# Scale Bars, Inset Maps and Ratio Text in Cartography

There are several ways to help readers understand the distance and map scale.

Maps are generally **never on the same scale as the real world**. This is why cartographers use scale bars that compare a map distance to an actual distance.

Not only do scale bars, ratio scales, and stated scales also show size and distance in a way that people understand, but **inset maps** help understand map scale.

Similar to other cartographic elements used in maps, here are all the ways cartographers represent map scale in their work.

### Representative Text / Ratio Scale

Ratio scales are one of the most common ways to depict scale on maps. It tells the map reader that one unit on the map is equal to a certain number of units in the real world.

Example: **1:2500**

For example, 1:2500 means that 1 cm = 2500 cm. Because 2,500 cm is difficult to interpret, we can convert it into an understandable unit.

In this case, there are 100 centimeters in a meter. When we convert centimeters to meters, 1 cm on the map is equal to 25 meters in real life. When you change scales, it makes more sense to understand distance.

**Learn more about map scale:**

### Stated Scale

Stated scales tie in well with ratio scales. But the key difference is how you start with a ratio and convert the units to a more understandable format for the map reader.

Example: **1 cm = 25 m**

Instead of 1:2500, you would give the desirable stated scale format. In this case, 1 cm = 25 m, meaning 1 centimeter on the map is 25 meters in real life.

Stated scales are a **textual way** to show how much distance of represented for a unit. Its main advantage is that you can bring out a ruler and find distances with ease.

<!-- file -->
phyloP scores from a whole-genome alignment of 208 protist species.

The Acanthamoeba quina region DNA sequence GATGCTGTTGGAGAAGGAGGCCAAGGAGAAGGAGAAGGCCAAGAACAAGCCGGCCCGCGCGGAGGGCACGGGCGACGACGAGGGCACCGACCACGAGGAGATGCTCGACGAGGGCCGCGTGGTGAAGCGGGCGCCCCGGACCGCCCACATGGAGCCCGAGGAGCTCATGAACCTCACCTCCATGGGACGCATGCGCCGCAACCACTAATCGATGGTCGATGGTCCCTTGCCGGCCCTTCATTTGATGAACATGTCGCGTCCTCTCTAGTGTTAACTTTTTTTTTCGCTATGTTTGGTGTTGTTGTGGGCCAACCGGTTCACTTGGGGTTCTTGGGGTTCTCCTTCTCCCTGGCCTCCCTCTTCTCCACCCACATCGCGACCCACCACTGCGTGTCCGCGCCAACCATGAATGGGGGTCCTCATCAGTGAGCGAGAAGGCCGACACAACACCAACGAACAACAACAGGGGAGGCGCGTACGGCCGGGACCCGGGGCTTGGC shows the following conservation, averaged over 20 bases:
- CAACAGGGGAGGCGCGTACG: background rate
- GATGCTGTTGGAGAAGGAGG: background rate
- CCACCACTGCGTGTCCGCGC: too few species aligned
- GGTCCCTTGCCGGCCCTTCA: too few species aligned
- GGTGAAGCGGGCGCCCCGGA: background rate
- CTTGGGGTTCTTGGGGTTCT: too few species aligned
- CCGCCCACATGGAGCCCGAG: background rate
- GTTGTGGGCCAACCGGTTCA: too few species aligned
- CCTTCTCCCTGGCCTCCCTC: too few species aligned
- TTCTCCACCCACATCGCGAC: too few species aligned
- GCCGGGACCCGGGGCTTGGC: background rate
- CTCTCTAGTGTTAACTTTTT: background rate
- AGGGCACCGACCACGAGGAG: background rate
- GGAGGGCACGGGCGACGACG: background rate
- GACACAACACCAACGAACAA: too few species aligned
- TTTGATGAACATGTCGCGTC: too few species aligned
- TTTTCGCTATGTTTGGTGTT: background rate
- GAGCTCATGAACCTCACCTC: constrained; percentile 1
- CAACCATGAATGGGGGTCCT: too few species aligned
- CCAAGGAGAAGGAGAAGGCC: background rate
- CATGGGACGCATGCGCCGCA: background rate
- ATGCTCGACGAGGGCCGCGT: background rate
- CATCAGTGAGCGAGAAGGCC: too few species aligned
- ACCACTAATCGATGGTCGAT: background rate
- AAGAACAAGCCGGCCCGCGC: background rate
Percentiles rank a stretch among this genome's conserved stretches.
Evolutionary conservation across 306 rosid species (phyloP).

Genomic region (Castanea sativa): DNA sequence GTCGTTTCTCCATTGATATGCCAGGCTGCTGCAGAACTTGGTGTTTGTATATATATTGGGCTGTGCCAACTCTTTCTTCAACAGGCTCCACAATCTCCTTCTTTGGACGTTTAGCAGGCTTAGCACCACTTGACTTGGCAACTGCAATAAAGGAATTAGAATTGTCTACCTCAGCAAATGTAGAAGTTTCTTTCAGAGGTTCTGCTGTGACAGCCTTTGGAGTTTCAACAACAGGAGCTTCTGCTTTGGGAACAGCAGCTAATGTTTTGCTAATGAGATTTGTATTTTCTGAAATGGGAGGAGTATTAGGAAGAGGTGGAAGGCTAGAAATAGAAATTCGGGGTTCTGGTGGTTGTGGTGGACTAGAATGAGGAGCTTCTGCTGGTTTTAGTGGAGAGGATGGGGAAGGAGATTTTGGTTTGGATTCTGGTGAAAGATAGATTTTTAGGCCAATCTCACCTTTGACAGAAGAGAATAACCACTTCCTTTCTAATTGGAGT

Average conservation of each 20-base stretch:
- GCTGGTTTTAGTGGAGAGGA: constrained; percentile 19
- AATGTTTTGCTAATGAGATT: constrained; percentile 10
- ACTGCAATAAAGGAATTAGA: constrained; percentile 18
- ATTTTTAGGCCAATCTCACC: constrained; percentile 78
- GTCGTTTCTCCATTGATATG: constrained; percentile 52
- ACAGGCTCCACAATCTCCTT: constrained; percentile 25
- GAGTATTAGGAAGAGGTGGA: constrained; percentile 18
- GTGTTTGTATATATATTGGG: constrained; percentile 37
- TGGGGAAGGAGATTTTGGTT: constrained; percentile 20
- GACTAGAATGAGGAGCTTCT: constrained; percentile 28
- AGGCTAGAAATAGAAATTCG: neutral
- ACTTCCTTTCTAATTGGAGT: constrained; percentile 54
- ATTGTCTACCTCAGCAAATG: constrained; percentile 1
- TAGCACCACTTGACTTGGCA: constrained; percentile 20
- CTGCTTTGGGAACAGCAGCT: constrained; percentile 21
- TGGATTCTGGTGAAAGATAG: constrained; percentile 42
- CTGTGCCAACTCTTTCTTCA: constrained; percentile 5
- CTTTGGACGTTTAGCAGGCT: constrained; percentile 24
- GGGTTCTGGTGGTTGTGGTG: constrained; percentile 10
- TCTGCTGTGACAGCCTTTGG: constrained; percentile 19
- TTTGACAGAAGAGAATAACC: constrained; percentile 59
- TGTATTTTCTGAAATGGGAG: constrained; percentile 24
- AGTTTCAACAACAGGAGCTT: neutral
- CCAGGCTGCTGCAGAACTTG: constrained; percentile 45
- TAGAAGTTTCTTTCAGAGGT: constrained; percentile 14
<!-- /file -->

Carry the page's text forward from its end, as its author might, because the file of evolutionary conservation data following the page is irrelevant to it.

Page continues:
### Inset Maps / Locator Maps

Finally, inset maps are a completely visual way to show map scale by including surroundings. For those who know the area, this is extremely handy to get your bearings immediately.

Locator maps are often smaller-scale maps with an **extent rectangle**. The main focus of the map is a zoomed-in, larger-scale map of that extent rectangle.

For example, a locator map of the globe is very small-scale at 1:360,000,000,000. If there is an extent rectangle of Vatican City, this larger scale gives more detail and is the main map’s focus.

### Scale Bar / Linear Scale

Scale bars come in different sizes, shapes, and forms. They always have a unit of distance, such as feet, meters, or miles that is proportional to the map.

The distance that’s in the scale bar represents a relationship between distance on a map and in the real world. It’s arbitrary for the cartographer to select that specific linear distance in a scale bar.

For example, this scale bars units are in kilometers. Each tick graphically shows a kilometer that you can put your fingers to find its rough distance.

## Types of Map Scale in Geography

There are several ways to depict scale and represent distances on maps.

While ratio scales (separated by a colon) have the same units, stated scales (separated by an equal sign) do the conversion previously so it’s easily understandable.

A scale bar graphically represents the relationship between the map and the real world.

Finally, inset maps are extent maps that tie the map’s focus with a smaller scale one.

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